School Days

My little boy recently started school for the first time. And instead of fretting all day, I went to Epcot and had a great time with my wife. We haven’t not had him around us for six-and-a-half years — no date-nights, babysitters, daycare — nothing. But when we sent him into school, I never worried once — I dared not, lest my worry come true. And it turned out, he had a great first day as far as I could tell. He seemed like he had fun and could finally hang around some other kids his own age.

A number of months ago he decided he’d rather go to a regular school instead of home-school. As his homeschool teacher, I wasn’t even insulted, he’s welcome to live his own life. While homeschooling him, I always did so with the potential that he’d switch over to a regular school at some point and always told him what teachers expect and how to behave and all that. I think he went-in pretty prepared — right into first grade and he didn’t seem to miss us at all.

I think if we had put him into kindergarten a year ago, there might have been some separation anxiety issues, but now it seems like he was ready. And that’s been my secret to parenting, not forcing him to do something too soon — simply wait until he’s ready, and voila! — smooth as silk. Also, part of the reason we moved to a new town was because we thought it had a better school-system than the town we previously lived in — and we picked a home only three minutes walking-distance from the school.

At the end of the first day, all the kids were swarming out of the gates. In the distance I saw his little face and I waved. He seemed a bit overwhelmed by the crowds of kids but he smiled and waved back when he saw me. His mom and I walked him home and he told us all about his time in class. It’s neat to witness a little human growing up, I see it as an honor to be able to observe it from the vantage point of a dad. Speaking of which, it’s a new day and time for my wife and I to go have some fun!


Schrodinger’s Cat

This is not its intended usage, but since “Schrodinger’s Cat” is a commonly used concept, I like to think of it in my own way.

Since I’m an adherent of Simulation Theory, I really do believe that the cat in the box remains in a nebulous state until observed. My belief about the cat actually determines whether it’s alive or dead when I open the box. My belief is what instructs the simulation to render the cat in whatever state I imagine.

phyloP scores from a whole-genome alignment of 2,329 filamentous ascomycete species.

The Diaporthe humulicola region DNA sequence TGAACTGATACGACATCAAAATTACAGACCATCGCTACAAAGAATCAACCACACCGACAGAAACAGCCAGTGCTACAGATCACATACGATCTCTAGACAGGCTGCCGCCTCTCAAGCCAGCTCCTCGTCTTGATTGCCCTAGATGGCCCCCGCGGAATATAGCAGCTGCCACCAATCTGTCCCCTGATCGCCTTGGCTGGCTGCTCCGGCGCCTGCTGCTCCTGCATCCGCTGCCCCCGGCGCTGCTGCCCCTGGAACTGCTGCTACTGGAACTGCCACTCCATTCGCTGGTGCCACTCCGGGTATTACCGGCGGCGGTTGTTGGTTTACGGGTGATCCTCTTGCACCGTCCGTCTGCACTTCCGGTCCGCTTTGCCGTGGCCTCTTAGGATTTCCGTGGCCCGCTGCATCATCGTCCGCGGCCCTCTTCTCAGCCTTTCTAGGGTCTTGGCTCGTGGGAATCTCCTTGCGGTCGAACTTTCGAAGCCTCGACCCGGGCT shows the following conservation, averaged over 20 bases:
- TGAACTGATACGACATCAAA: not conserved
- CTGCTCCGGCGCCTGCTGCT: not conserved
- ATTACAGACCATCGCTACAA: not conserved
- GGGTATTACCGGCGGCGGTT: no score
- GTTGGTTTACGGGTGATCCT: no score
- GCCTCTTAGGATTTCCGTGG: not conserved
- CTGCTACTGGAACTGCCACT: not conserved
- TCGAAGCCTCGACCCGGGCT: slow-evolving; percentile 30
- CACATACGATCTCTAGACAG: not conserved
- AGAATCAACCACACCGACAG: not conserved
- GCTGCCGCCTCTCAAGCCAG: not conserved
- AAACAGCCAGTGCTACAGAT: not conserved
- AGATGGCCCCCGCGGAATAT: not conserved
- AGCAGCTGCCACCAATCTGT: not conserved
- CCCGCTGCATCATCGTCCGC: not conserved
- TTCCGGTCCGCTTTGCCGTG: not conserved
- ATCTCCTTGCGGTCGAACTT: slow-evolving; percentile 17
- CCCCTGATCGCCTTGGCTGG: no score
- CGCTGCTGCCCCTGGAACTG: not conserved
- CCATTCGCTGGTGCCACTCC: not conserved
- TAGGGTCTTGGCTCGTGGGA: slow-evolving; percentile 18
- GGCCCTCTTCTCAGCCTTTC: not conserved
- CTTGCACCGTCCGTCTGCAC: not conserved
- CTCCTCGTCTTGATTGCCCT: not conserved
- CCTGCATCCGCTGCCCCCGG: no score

So what? Well, I use this concept as a way to force myself to think positively. If whatever I imagine renders before my eyes, then I better make sure I think the highest-quality thoughts lest I receive the worst of what I imagine. And it works — my life has significantly improved since I started ignoring and suppressing my pessimistic tendencies.

In this context, I would define anxiety as the welcoming-in of pessimistic thoughts. In other words, thoughts come and go, both positive and negative — and that’s not a problem — the problem was my willingness to entertain EVERY thought that came into my head. And it was this unfiltered approach to thinking that caused my anxiety. Once I stopped inviting unpleasant thoughts in, anxiety went away.

Do some pessimistic thoughts get pushy and try to barge their way in? Yep. But I push right back, a process that improves with practice. And whether my life is objectively better or just seemingly better doesn’t even matter — awesome is awesome. But as it turns out, things did start out seemingly better but now you could say my circumstances are objectively better too. And all it took, was a more disciplined approach to thinking.

Wet Paint

But Rich, what about [insert pessimistic thought here]? It’s great to hear that you’re havin’ a lovely time and all, but what about when it all comes crashing to a halt because of [insert pessimistic thought here]?

Here’s the deal, if life is out to get me, and this is all a trap to lull me into a false sense of security, then I’m doomed no matter what I do. So what greater slap in the face to a bully than to truly enjoy the run-up to my beating and then laugh all the way through it? But that’s even assuming life is a bully hell-bent on humiliating me before my eventual destruction — which is a ridiculous thought.